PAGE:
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Russian Model-Turned-Bodyguard Killed in Carjacking; Politics and Personalities; Gushing Profits of Exxon-Mobil; Clinton and Obama Drop the Hatchet

Aired February 2, 2008 - 11:00   ET


BETTY NGUYEN, CNN, ANCHOR: That will take a few days to discover, but in the meantime, thanks for joining us. I'm Betty Nguyen.
Hundreds of people on Amtrak trains stranded in the mountains near Lake Tahoe. The snow keeps coming. So what happened and how long until rescuers can get to them?

T.J. HOLMES, CNN, ANCHOR: And what about the weather mess going on in China? Hundreds of thousands of people stuck outside in train stations and airports, on buses. What do you do? Ten-hour bus trip goes nowhere for days.


UNIDENTIFIED FEMALE: Everybody pays their taxes.

UNIDENTIFIED MALE: I'm not happy about it because it just goes to show you got fame, you get off easy.

NGUYEN: Outrage and a lot of it over why a jury found Wesley Snipes not guilty on most counts of tax fraud. No tax filings for six years on $38 million of income? What happened in the courtroom? Well, we've got those details right here in the NEWSROOM.

And breaking news right now from central Africa. The U.S., France, and U.N. are scrambling to get staffers out of Chad this morning. A coup appears to be under way. Hundreds of rebels swarmed the Chadian capital in N'Djamena today. Witnesses say they seized the presidential palace, but that is not confirmed. And sources tell CNN the Parliament building is being ransacked. The whereabouts of Chad's president, well, that is unclear. Some reports say he is hold up at the presidential palace. Others claim he fled the country. The rebels apparently moved into Chad three days ago from Sudan's Darfur region. Chad accuses Sudan of backing the fighters, but reports say three rebel groups joined forces in this push to bring down Chad's government.

HOLMES: And how about this? Stranded in the California mountains. About 150 passengers aboard Amtrak's California Zephyr trapped behind a derailed snowplow in the Sierra Nevada mountains. The snowplow derailed near the Donner Pass, known for its savage winters and named after the Donner party pioneers who died in the pass during a 19th-century snowstorm. The snowplow derailment originally stalled two tracks, but one of them was pulled back to Reno, Nevada, where passengers were transferred to a hotel. 155 passengers remain aboard the second train waiting for the track to reopen.


VOICE OF UNIDENTIFIED FEMALE (voice-over): The snowplow has been removed from the tracks. Crews are there to ensure that the track doesn't have any damage and they're also removing some snow that accumulated overnight. And as soon as the area is clear, we will proceed.


HOLMES: Heck of a scene there for folks. Amtrak says the stalled train has heat, electricity, water, and food. The California Zephyr runs from Chicago and Denver to Emeryville, California, just outside San Francisco. And like we said, kind of just a heck of a scene folks are going through there. Expecting some new video from what's happening there. We're going to bring that to you when we do get it.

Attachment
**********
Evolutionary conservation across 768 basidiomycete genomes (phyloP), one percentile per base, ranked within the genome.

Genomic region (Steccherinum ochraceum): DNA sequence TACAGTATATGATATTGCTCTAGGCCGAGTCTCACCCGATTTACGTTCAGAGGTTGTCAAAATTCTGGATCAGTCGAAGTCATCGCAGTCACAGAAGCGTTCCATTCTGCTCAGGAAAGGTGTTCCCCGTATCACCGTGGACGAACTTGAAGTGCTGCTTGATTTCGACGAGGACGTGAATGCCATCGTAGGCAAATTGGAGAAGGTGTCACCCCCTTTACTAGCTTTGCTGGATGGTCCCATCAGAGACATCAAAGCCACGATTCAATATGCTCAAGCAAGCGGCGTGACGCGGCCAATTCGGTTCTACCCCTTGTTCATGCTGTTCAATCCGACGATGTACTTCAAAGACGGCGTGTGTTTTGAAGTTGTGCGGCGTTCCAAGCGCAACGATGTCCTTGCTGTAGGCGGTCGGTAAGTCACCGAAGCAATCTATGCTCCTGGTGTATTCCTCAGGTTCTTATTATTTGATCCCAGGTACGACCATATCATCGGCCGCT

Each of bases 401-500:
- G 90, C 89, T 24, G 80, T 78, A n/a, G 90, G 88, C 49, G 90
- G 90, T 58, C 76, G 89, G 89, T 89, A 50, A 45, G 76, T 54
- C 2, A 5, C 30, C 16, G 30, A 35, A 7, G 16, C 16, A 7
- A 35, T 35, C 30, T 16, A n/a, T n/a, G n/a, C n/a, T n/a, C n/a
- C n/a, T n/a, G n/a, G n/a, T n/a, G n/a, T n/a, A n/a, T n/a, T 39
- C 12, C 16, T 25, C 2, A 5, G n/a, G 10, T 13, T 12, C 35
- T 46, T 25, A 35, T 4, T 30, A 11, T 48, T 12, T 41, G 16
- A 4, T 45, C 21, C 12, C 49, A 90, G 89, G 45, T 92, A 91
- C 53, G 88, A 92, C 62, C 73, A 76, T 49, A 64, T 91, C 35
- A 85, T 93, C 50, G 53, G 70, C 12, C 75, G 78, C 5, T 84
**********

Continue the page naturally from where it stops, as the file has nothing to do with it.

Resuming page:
NGUYEN: Well, travel is getting back to normal in the Midwest after heavy snow there. About four inches of snow fell in Fort Wayne, Indiana, snarling airport operations. Chicago's O'Hare Airport got 7 1/2 inches of snow, forcing hundreds of flight cancellations there. O'Hare is now operating normally. Snow also caused transportation problems in the Pacific northwest. Crews working to reopen a pass in Washington state used explosions to create controlled avalanches. This is obviously very serious out there with all this wintry mix.

HOLMES: Reynolds Wolf got his eye on all this wintry mix. We've got all kinds of travel delays. We all kinds of --

NGUYEN: Trains stuck.

HOLMES: -- issues.

REYNOLDS WOLF, CNN, METEORGOLOGIST: I know. It really is a nightmare. What's really bad is we're seeing the beginning of another winter storm for much of the West Coast, some of it in the form of rain from Crescent City. Our friends are tuning in from Eureka this morning. If they step outside, look up, they see gray skies and then rain coming down. However, when you get to higher elevations, we're not talking about rain, we're talking about some snowfall.

We're talking about the Zephyr, the Amtrak train. Zephyr means breeze, and they're going to see some strong breezes. In fact, winds going up to 100 miles per hour later on today, not necessarily for parts of Mt. Chasta, but rather back into the Sierra Nevada where as we zoom into Donner Pass. Check this out, they're expecting anywhere from 10 to 20 inches of snowfall between now and into Sunday night. So it is going to be a very, very messy time for them.

Not just them, but for much of the west, they're going to have all kinds of wild winter storms, some watches that we have that are in effect from state park, into Cascades, into the Sierra Nevada, the Rockies too, the northern Rockies, Central Rockies, anywhere from one to two feet -- not far from Sun Valley, Idaho Falls, back towards Lake Tahoe, anywhere from one to three feet. Anywhere from half inch or rather half a foot to a full foot into the Cascades. Meanwhile, we're also watching some weather, I guess you could say improving weather conditions for parts of the northeast. We did have some scattered snow showers well to the north of Punxsutawney, but this morning where Phil predicted another six weeks of winter, cloudy to partly cloudy skies, temperatures right now mainly into the 20s and 30s.